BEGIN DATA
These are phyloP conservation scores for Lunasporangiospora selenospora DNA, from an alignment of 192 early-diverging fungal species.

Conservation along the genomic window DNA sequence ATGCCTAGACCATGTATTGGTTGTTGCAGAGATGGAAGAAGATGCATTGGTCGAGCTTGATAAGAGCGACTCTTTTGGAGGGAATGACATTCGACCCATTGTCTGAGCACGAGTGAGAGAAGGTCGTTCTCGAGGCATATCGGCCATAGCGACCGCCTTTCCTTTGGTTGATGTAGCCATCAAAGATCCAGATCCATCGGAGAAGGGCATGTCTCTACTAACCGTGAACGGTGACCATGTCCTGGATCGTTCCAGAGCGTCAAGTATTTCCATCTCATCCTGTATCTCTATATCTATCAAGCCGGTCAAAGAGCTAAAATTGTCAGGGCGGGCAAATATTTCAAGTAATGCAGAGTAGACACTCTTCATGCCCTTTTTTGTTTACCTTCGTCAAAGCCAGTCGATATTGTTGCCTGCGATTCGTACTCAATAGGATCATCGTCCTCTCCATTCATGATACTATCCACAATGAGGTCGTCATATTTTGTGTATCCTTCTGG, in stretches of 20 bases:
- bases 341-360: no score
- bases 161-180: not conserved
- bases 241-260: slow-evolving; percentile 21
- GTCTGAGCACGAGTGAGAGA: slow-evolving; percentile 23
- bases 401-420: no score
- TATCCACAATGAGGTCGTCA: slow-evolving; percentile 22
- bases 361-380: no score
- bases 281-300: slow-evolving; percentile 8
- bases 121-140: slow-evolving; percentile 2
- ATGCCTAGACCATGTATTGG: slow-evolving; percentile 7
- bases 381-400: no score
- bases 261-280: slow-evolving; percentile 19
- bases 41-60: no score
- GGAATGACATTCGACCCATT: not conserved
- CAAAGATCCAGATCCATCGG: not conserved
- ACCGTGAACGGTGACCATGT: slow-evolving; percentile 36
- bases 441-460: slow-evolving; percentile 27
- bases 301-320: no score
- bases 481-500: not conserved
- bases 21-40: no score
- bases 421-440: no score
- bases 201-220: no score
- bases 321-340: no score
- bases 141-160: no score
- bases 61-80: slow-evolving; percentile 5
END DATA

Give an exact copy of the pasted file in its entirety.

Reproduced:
These are phyloP conservation scores for Lunasporangiospora selenospora DNA, from an alignment of 192 early-diverging fungal species.

Conservation along the genomic window DNA sequence ATGCCTAGACCATGTATTGGTTGTTGCAGAGATGGAAGAAGATGCATTGGTCGAGCTTGATAAGAGCGACTCTTTTGGAGGGAATGACATTCGACCCATTGTCTGAGCACGAGTGAGAGAAGGTCGTTCTCGAGGCATATCGGCCATAGCGACCGCCTTTCCTTTGGTTGATGTAGCCATCAAAGATCCAGATCCATCGGAGAAGGGCATGTCTCTACTAACCGTGAACGGTGACCATGTCCTGGATCGTTCCAGAGCGTCAAGTATTTCCATCTCATCCTGTATCTCTATATCTATCAAGCCGGTCAAAGAGCTAAAATTGTCAGGGCGGGCAAATATTTCAAGTAATGCAGAGTAGACACTCTTCATGCCCTTTTTTGTTTACCTTCGTCAAAGCCAGTCGATATTGTTGCCTGCGATTCGTACTCAATAGGATCATCGTCCTCTCCATTCATGATACTATCCACAATGAGGTCGTCATATTTTGTGTATCCTTCTGG, in stretches of 20 bases:
- bases 341-360: no score
- bases 161-180: not conserved
- bases 241-260: slow-evolving; percentile 21
- GTCTGAGCACGAGTGAGAGA: slow-evolving; percentile 23
- bases 401-420: no score
- TATCCACAATGAGGTCGTCA: slow-evolving; percentile 22
- bases 361-380: no score
- bases 281-300: slow-evolving; percentile 8
- bases 121-140: slow-evolving; percentile 2
- ATGCCTAGACCATGTATTGG: slow-evolving; percentile 7
- bases 381-400: no score
- bases 261-280: slow-evolving; percentile 19
- bases 41-60: no score
- GGAATGACATTCGACCCATT: not conserved
- CAAAGATCCAGATCCATCGG: not conserved
- ACCGTGAACGGTGACCATGT: slow-evolving; percentile 36
- bases 441-460: slow-evolving; percentile 27
- bases 301-320: no score
- bases 481-500: not conserved
- bases 21-40: no score
- bases 421-440: no score
- bases 201-220: no score
- bases 321-340: no score
- bases 141-160: no score
- bases 61-80: slow-evolving; percentile 5